CNN photojournalist John Bodnar is a second-generation Slavic-American whose grandparents emigrated from Eastern Slovakia, and his mother’s Carpatho-Rusyn ethnicity is the prominent influence for his cultural and family traditions. Previously, he wrote about haluski, holupki and paska.
I’ve always enjoyed the Slovak food my mother and extended family prepares. We eat these dishes at every family gathering: weddings, funerals and holiday celebrations. We eagerly approach the buffet display to find the holupki and haluski that usually occupy the first few trays, but at the end of the tables are the treats.
Cookies and cakes dominate that section, but the pastry that has always delighted my palate is the kolachi nut roll. Kolachi (sometimes spelled "kolache") is the name often given to a standard type of Slavic dough-filled pastry. Our kolachi is rolled dough filled with a walnut mixture, but other families fill theirs with a poppy seed mixture.
My aunt Eleanor was always celebrated as the one whose recipe held the quality edge over the other family members'. Obviously, this unofficial title has been disputed, but I concede that hers had a slight advantage in my childhood memories.
But Eleanor’s health eventually left her unable to make the delicious kolachi. As her health was failing, she insisted that her daughter Renee learn her kolachi recipe and carry on the tradition and her legacy. My cousin Renee embraced her mother’s challenge, and carries, in my mind, the title for making the best kolachi nut roll.
The Feast of Seven Fishes, or the Festa dei Sette Pesci, is the traditional dinner that many southern Italian and Italian-American families will sit down to this Christmas Eve. (It is also one of the few appropriate times to pluralize fish as fishes.)
The significance of the number seven reels in many different theories: Some families say it's for the seven sacraments of the Catholic Church, others say it's for the seven hills of Rome, and still others say it represents the days of creation or stands as a reminder of the seven deadly sins. Other families' traditions even allow for 10 or even 14 different aquatic dishes.
And just as the numeric explanations are allowed loose translations, so are the types of seafood served. The true meaning isn't in the number or kind you choose, but with whom you decide to share your feast.
This Christmas Eve, Alex Guarnaschelli, chef of Butter in New York City and Food Network star, encourages you to serve the humble sardine atop lightly fried cauliflower, an ode to her mother's Sicilian roots.
Fresh sardines - not the pungent, little canned guys - are delicious, inexpensive and sustainable, three wise choices for this holiday season.
Editor's Note: America's Test Kitchen is a real 2,500 square foot test kitchen located just outside of Boston that is home to more than three dozen full-time cooks and product testers. Our mission is simple: to develop the absolute best recipes for all of your favorite foods. To do this, we test each recipe 30, 40, sometimes as many as 70 times, until we arrive at the combination of ingredients, technique, temperature, cooking time, and equipment that yields the best, most-foolproof recipe. America’s Test Kitchen's online cooking school is based on nearly 20 years of test kitchen work in our own facility, on the recipes created for Cook’s Illustrated magazine, and on our two public television cooking shows.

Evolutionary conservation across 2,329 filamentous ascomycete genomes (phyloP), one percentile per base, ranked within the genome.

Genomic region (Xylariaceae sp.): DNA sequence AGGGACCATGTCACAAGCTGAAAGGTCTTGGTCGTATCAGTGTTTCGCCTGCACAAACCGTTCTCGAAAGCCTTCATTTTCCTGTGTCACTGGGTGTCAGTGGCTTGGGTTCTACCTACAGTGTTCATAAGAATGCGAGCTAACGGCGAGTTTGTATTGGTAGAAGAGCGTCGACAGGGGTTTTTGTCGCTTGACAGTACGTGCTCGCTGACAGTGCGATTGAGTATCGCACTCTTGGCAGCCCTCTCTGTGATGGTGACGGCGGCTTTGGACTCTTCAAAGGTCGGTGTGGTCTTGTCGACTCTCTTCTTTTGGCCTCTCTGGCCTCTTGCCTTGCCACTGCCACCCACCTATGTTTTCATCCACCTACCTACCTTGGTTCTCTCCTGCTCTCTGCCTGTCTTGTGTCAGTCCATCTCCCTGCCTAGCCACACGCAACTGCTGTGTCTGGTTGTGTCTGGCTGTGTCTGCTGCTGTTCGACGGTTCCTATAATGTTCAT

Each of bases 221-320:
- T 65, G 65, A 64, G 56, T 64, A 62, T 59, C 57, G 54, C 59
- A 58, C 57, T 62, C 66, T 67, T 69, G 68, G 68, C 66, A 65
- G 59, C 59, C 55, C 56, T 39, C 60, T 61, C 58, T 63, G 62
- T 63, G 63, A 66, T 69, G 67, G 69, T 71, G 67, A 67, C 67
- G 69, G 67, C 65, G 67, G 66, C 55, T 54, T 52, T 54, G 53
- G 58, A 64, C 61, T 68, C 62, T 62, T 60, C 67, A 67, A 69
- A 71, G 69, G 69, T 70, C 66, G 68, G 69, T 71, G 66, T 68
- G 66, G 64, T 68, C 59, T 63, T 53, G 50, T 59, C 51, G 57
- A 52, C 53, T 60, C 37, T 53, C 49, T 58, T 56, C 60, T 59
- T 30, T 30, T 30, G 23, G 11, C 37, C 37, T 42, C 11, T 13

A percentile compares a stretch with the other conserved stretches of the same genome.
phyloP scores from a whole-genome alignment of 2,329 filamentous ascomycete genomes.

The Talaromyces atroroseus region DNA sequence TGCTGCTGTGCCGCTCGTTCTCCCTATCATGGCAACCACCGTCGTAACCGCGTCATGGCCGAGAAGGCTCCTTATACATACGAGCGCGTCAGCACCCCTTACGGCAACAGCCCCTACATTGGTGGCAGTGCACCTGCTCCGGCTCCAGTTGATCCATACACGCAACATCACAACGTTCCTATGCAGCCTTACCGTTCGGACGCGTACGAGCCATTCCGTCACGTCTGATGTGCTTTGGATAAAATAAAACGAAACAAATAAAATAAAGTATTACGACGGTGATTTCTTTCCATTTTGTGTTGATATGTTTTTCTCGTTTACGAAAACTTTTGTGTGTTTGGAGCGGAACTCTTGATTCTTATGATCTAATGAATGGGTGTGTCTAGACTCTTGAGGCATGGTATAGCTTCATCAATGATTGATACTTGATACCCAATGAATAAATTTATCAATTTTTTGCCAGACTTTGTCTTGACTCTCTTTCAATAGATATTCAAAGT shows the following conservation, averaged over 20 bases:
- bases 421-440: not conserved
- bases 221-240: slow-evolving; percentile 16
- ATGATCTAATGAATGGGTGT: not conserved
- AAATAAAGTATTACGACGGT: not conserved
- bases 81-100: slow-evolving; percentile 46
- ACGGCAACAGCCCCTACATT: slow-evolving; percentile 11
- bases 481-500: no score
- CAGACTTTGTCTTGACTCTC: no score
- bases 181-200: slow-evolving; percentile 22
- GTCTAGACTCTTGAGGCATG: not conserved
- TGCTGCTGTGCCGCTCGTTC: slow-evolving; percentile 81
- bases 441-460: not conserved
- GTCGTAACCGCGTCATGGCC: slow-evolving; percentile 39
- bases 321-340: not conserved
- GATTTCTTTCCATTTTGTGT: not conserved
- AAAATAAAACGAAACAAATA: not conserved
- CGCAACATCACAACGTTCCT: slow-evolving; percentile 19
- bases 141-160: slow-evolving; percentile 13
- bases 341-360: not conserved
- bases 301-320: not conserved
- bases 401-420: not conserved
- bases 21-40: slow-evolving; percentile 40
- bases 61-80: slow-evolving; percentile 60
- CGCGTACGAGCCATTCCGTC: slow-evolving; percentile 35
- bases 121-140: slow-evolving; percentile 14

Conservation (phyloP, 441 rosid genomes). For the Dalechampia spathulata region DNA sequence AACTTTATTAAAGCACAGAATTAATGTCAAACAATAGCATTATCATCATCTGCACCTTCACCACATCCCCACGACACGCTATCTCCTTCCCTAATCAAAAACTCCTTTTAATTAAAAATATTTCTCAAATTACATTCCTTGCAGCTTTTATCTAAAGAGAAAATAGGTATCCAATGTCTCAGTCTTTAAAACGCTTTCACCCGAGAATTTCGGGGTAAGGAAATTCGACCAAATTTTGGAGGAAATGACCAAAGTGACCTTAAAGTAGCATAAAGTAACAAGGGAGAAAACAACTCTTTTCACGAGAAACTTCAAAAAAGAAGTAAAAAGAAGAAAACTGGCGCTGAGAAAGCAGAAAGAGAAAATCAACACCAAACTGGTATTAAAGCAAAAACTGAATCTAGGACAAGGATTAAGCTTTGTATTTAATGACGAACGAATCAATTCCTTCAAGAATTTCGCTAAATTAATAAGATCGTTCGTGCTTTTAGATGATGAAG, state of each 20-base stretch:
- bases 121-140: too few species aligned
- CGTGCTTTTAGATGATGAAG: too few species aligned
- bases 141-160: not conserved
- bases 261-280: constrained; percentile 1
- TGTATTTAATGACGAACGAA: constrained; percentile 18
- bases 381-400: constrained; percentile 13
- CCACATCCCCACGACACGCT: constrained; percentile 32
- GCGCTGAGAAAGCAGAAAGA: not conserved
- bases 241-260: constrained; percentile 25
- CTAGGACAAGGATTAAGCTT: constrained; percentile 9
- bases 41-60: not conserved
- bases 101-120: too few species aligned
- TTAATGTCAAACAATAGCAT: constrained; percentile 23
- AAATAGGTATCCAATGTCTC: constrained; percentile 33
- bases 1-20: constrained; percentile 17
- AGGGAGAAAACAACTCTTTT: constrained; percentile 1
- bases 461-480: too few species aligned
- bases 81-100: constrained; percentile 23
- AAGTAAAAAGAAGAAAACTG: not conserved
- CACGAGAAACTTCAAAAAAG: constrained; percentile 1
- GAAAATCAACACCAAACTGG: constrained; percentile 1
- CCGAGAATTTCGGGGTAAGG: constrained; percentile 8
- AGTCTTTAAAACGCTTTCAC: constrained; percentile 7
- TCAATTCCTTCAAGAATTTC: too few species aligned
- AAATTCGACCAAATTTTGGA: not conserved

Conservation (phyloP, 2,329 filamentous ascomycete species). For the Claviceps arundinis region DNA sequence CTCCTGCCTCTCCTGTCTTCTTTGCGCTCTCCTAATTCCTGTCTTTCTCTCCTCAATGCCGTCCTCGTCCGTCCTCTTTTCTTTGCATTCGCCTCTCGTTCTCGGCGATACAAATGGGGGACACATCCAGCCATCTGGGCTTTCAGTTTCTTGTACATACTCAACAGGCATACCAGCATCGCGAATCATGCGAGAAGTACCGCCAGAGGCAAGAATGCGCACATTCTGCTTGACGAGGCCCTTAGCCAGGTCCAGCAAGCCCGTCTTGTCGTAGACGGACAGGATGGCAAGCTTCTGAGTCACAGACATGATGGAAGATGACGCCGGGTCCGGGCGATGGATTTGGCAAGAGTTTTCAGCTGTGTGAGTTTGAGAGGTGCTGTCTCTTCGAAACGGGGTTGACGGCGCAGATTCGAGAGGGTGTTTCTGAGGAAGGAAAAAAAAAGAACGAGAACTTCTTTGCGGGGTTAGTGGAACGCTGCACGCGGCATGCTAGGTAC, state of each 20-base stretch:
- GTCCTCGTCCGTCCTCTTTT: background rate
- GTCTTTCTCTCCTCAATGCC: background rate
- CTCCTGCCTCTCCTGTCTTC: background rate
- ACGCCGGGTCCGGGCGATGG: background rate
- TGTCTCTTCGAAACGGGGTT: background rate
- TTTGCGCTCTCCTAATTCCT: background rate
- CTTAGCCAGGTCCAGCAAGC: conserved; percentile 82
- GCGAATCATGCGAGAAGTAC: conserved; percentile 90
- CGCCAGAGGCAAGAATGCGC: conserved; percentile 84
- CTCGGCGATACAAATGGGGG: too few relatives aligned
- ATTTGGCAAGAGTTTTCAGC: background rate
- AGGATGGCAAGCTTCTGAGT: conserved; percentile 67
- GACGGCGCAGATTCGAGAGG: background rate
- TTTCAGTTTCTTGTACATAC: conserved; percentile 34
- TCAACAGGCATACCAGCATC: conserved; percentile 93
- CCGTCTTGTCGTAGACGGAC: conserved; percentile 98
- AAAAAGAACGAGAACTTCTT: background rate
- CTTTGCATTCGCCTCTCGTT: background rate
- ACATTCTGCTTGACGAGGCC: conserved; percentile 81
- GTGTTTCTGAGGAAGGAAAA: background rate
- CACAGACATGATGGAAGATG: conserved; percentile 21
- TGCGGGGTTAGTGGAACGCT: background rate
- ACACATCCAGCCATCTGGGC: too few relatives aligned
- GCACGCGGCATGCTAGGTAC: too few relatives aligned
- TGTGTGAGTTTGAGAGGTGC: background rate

Introduced in the 1950s, the Bundt pan has been used by inspired bakers to create cakes that look like mountains, cathedrals, flowers, and, yes, pumpkins. For this cake, you stack two Bundt cakes, making sure that the flat sides are sandwiched together and the ridges are aligned. Orange buttercream frosting and a cupcake "stem" are the finishing touches.
We wanted a Pumpkin Patch Cake recipe that looked like a convincing, life-sized pumpkin - but tasted like a cake. We used a bread knife to even out the bottoms of the Bundt cakes, ensuring a more even cake after assembly. And we colored our frosting with only a couple of drops each of yellow and red food coloring, adding more if necessary. We found that too much food coloring created an undesirable, dark orange color.
Say “meatloaf” and most Americans think 1950s comfort food and Mom, but this humble recipe has surprisingly elegant roots in a now-forgotten dish called “cannelon.” A typical cannelon recipe from the original "Boston Cooking-School Cook Book" calls for chopping and seasoning beef, shaping it into a log, and basting with melted butter as it bakes. The wide availability of meat grinders and the advent of reliable refrigeration made ground beef a household staple in the early 20th century and meatloaf recipes gained wide circulation.
As a topping, butter was usurped by tomato sauce until ketchup became popular in the 1920s. The Heinz company created a “House of Heinz” campaign to tout the gourmet appeal their products gave to everyday dishes such as meatloaf. Along with their ketchup, Heinz suggested incorporating other Heinz products, such as beefsteak sauce, chili sauce and olives into meatloaf, or serving cubes of meatloaf with pickle slices for an easy hors d’oeuvre.
For our meatloaf, we skipped the gourmet aspirations and unnecessary mix-ins for a stellar version of the 1950s favorite.
Get every new post delivered to your Inbox.
Join 8,134 other followers